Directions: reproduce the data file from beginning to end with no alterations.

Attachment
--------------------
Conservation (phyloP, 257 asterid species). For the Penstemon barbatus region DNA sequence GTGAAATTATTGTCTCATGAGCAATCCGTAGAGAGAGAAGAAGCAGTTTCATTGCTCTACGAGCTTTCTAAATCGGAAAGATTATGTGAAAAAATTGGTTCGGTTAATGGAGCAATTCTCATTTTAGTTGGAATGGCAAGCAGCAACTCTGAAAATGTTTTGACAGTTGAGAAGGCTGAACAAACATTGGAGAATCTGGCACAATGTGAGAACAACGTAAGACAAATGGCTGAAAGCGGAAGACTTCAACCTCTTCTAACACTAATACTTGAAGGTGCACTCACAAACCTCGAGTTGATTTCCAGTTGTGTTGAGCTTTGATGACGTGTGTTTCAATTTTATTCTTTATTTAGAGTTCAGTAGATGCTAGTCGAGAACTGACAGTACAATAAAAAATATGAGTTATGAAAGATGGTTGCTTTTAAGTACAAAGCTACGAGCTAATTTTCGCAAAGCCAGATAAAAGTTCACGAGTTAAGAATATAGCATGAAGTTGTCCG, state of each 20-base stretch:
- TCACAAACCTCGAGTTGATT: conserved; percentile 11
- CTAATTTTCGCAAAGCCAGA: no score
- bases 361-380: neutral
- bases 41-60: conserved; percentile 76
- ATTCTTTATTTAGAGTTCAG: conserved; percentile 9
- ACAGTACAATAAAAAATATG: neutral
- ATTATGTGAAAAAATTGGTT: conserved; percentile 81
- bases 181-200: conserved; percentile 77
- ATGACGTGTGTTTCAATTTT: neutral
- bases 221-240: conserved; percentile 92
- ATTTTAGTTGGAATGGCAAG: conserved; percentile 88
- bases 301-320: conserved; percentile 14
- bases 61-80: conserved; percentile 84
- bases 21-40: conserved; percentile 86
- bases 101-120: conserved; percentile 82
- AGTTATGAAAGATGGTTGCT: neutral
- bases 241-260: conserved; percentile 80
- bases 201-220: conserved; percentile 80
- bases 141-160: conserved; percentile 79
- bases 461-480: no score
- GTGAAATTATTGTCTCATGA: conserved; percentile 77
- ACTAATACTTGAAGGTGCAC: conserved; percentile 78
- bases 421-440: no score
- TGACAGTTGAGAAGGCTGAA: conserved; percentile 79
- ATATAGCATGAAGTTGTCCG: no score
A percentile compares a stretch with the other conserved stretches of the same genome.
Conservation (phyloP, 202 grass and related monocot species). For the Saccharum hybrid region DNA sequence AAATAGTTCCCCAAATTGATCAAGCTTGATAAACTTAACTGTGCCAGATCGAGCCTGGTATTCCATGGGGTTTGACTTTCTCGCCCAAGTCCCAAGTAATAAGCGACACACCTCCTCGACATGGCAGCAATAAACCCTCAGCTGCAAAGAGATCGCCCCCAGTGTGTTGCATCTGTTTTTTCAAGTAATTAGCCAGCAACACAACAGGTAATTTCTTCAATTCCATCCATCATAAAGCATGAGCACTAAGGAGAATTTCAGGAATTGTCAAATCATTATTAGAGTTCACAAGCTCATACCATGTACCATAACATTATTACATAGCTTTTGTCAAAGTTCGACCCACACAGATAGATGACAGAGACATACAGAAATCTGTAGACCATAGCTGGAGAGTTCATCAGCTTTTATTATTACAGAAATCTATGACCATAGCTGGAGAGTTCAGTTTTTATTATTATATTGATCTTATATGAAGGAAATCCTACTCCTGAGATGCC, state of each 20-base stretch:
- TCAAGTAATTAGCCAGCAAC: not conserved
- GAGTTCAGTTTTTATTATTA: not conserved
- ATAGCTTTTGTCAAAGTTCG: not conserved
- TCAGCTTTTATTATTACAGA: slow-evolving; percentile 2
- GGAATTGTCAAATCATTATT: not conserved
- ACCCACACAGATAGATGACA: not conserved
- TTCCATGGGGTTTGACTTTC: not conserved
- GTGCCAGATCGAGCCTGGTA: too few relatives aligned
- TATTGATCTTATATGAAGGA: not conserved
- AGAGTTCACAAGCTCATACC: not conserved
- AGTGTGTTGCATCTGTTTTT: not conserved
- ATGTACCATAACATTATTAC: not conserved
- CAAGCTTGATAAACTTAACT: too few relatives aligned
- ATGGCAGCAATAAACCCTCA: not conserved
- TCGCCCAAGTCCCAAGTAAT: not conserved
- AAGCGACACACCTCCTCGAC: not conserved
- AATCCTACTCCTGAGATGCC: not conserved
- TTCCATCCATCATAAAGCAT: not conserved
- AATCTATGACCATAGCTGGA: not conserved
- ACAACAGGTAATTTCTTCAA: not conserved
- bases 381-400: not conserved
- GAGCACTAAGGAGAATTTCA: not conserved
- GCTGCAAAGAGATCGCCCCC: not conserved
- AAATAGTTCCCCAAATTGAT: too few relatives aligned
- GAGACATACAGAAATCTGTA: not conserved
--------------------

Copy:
Conservation (phyloP, 257 asterid species). For the Penstemon barbatus region DNA sequence GTGAAATTATTGTCTCATGAGCAATCCGTAGAGAGAGAAGAAGCAGTTTCATTGCTCTACGAGCTTTCTAAATCGGAAAGATTATGTGAAAAAATTGGTTCGGTTAATGGAGCAATTCTCATTTTAGTTGGAATGGCAAGCAGCAACTCTGAAAATGTTTTGACAGTTGAGAAGGCTGAACAAACATTGGAGAATCTGGCACAATGTGAGAACAACGTAAGACAAATGGCTGAAAGCGGAAGACTTCAACCTCTTCTAACACTAATACTTGAAGGTGCACTCACAAACCTCGAGTTGATTTCCAGTTGTGTTGAGCTTTGATGACGTGTGTTTCAATTTTATTCTTTATTTAGAGTTCAGTAGATGCTAGTCGAGAACTGACAGTACAATAAAAAATATGAGTTATGAAAGATGGTTGCTTTTAAGTACAAAGCTACGAGCTAATTTTCGCAAAGCCAGATAAAAGTTCACGAGTTAAGAATATAGCATGAAGTTGTCCG, state of each 20-base stretch:
- TCACAAACCTCGAGTTGATT: conserved; percentile 11
- CTAATTTTCGCAAAGCCAGA: no score
- bases 361-380: neutral
- bases 41-60: conserved; percentile 76
- ATTCTTTATTTAGAGTTCAG: conserved; percentile 9
- ACAGTACAATAAAAAATATG: neutral
- ATTATGTGAAAAAATTGGTT: conserved; percentile 81
- bases 181-200: conserved; percentile 77
- ATGACGTGTGTTTCAATTTT: neutral
- bases 221-240: conserved; percentile 92
- ATTTTAGTTGGAATGGCAAG: conserved; percentile 88
- bases 301-320: conserved; percentile 14
- bases 61-80: conserved; percentile 84
- bases 21-40: conserved; percentile 86
- bases 101-120: conserved; percentile 82
- AGTTATGAAAGATGGTTGCT: neutral
- bases 241-260: conserved; percentile 80
- bases 201-220: conserved; percentile 80
- bases 141-160: conserved; percentile 79
- bases 461-480: no score
- GTGAAATTATTGTCTCATGA: conserved; percentile 77
- ACTAATACTTGAAGGTGCAC: conserved; percentile 78
- bases 421-440: no score
- TGACAGTTGAGAAGGCTGAA: conserved; percentile 79
- ATATAGCATGAAGTTGTCCG: no score
A percentile compares a stretch with the other conserved stretches of the same genome.
Conservation (phyloP, 202 grass and related monocot species). For the Saccharum hybrid region DNA sequence AAATAGTTCCCCAAATTGATCAAGCTTGATAAACTTAACTGTGCCAGATCGAGCCTGGTATTCCATGGGGTTTGACTTTCTCGCCCAAGTCCCAAGTAATAAGCGACACACCTCCTCGACATGGCAGCAATAAACCCTCAGCTGCAAAGAGATCGCCCCCAGTGTGTTGCATCTGTTTTTTCAAGTAATTAGCCAGCAACACAACAGGTAATTTCTTCAATTCCATCCATCATAAAGCATGAGCACTAAGGAGAATTTCAGGAATTGTCAAATCATTATTAGAGTTCACAAGCTCATACCATGTACCATAACATTATTACATAGCTTTTGTCAAAGTTCGACCCACACAGATAGATGACAGAGACATACAGAAATCTGTAGACCATAGCTGGAGAGTTCATCAGCTTTTATTATTACAGAAATCTATGACCATAGCTGGAGAGTTCAGTTTTTATTATTATATTGATCTTATATGAAGGAAATCCTACTCCTGAGATGCC, state of each 20-base stretch:
- TCAAGTAATTAGCCAGCAAC: not conserved
- GAGTTCAGTTTTTATTATTA: not conserved
- ATAGCTTTTGTCAAAGTTCG: not conserved
- TCAGCTTTTATTATTACAGA: slow-evolving; percentile 2
- GGAATTGTCAAATCATTATT: not conserved
- ACCCACACAGATAGATGACA: not conserved
- TTCCATGGGGTTTGACTTTC: not conserved
- GTGCCAGATCGAGCCTGGTA: too few relatives aligned
- TATTGATCTTATATGAAGGA: not conserved
- AGAGTTCACAAGCTCATACC: not conserved
- AGTGTGTTGCATCTGTTTTT: not conserved
- ATGTACCATAACATTATTAC: not conserved
- CAAGCTTGATAAACTTAACT: too few relatives aligned
- ATGGCAGCAATAAACCCTCA: not conserved
- TCGCCCAAGTCCCAAGTAAT: not conserved
- AAGCGACACACCTCCTCGAC: not conserved
- AATCCTACTCCTGAGATGCC: not conserved
- TTCCATCCATCATAAAGCAT: not conserved
- AATCTATGACCATAGCTGGA: not conserved
- ACAACAGGTAATTTCTTCAA: not conserved
- bases 381-400: not conserved
- GAGCACTAAGGAGAATTTCA: not conserved
- GCTGCAAAGAGATCGCCCCC: not conserved
- AAATAGTTCCCCAAATTGAT: too few relatives aligned
- GAGACATACAGAAATCTGTA: not conserved